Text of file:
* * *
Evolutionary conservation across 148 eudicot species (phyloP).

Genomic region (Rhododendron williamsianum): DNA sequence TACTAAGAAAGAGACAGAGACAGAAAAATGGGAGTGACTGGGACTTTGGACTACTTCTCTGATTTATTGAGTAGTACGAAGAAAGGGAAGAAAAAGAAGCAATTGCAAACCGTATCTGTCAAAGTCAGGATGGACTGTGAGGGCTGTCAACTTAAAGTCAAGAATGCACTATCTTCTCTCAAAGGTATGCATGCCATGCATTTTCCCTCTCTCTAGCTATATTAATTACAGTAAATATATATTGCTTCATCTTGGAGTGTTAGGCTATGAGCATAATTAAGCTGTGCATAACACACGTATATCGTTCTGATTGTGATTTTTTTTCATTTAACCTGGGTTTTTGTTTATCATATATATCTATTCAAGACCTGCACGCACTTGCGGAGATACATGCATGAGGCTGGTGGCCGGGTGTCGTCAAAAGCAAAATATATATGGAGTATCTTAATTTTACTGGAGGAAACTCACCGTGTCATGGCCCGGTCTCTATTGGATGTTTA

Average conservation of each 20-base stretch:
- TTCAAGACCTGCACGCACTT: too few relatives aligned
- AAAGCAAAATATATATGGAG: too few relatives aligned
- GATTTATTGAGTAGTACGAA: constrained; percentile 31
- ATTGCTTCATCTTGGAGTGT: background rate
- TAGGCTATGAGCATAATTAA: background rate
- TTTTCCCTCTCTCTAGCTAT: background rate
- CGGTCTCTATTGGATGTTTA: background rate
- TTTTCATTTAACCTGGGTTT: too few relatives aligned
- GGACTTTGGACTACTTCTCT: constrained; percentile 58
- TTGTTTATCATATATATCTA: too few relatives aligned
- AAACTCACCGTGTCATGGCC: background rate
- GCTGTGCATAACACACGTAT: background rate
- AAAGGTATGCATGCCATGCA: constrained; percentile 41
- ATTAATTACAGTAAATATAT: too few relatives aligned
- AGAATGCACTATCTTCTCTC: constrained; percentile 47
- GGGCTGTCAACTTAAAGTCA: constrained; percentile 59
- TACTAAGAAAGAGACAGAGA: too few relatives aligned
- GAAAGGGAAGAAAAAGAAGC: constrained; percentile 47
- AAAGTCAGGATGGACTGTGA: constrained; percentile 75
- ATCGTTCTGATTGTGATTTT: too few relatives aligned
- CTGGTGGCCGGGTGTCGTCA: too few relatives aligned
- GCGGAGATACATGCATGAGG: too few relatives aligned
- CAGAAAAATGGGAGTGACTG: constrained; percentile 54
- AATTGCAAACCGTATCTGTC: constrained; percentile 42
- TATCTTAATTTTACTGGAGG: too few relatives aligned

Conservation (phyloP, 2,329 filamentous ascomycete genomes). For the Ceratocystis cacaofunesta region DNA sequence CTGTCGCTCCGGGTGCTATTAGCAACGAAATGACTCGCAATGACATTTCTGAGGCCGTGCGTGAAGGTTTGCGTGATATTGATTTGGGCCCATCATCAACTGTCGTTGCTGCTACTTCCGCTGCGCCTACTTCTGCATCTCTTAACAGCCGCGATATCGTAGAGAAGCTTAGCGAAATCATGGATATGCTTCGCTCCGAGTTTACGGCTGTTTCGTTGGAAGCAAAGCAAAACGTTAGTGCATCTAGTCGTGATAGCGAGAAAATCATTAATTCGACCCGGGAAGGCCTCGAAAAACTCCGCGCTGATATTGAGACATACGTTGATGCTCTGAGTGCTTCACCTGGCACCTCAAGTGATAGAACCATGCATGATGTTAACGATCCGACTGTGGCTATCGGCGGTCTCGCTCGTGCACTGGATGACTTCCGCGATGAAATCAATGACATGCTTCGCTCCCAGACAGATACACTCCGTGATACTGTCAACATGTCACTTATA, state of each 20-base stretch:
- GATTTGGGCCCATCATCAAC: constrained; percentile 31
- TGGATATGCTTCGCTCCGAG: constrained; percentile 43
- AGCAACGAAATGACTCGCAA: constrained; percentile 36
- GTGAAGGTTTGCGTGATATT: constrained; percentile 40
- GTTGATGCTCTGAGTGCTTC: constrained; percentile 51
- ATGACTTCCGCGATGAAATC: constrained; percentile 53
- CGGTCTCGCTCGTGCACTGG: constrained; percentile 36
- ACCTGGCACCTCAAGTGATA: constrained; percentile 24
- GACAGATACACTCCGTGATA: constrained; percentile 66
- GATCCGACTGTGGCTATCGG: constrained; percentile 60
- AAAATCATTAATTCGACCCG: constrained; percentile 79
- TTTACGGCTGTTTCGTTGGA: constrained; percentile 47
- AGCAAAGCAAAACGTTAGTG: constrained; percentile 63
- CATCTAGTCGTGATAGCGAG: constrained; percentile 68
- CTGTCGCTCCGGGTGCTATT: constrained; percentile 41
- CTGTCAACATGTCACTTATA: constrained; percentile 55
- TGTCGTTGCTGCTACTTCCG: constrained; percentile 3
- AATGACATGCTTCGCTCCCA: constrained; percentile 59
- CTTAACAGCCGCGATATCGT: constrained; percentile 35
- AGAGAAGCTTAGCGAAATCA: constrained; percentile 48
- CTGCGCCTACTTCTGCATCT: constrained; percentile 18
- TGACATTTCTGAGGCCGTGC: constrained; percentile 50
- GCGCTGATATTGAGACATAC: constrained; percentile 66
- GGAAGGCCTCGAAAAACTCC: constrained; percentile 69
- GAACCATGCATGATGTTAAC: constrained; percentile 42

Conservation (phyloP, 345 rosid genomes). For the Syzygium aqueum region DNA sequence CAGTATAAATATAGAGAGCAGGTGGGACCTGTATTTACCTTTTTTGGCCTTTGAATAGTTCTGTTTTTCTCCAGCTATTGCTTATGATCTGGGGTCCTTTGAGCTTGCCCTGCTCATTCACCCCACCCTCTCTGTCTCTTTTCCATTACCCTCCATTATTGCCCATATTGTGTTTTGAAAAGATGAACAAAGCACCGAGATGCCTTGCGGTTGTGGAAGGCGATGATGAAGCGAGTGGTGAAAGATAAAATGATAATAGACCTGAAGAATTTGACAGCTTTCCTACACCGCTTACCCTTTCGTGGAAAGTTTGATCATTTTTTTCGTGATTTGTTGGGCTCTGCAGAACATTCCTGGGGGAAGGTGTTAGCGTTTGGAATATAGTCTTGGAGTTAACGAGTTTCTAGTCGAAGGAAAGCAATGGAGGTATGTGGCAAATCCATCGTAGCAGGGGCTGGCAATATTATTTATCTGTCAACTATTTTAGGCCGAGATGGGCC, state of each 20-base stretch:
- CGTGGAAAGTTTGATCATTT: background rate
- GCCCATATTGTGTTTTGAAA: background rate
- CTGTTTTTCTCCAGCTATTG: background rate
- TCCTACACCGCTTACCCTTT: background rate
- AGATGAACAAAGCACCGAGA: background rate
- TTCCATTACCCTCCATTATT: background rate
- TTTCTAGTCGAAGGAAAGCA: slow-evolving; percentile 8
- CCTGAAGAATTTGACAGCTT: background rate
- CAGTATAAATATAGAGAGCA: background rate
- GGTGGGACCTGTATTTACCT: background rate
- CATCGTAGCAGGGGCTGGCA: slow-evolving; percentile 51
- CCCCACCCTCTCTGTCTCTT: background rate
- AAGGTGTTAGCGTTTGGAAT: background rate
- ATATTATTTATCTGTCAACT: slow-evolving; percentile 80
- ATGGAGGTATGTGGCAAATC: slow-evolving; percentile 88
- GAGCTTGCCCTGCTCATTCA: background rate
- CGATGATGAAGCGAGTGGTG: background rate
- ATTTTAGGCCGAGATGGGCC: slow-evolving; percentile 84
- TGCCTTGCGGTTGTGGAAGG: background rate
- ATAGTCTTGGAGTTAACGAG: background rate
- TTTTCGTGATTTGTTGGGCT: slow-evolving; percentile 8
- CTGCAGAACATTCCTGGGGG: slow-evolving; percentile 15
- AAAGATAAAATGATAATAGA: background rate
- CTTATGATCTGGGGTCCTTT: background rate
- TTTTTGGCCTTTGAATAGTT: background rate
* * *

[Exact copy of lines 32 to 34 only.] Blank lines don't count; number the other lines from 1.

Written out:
- AGCAACGAAATGACTCGCAA: constrained; percentile 36
- GTGAAGGTTTGCGTGATATT: constrained; percentile 40
- GTTGATGCTCTGAGTGCTTC: constrained; percentile 51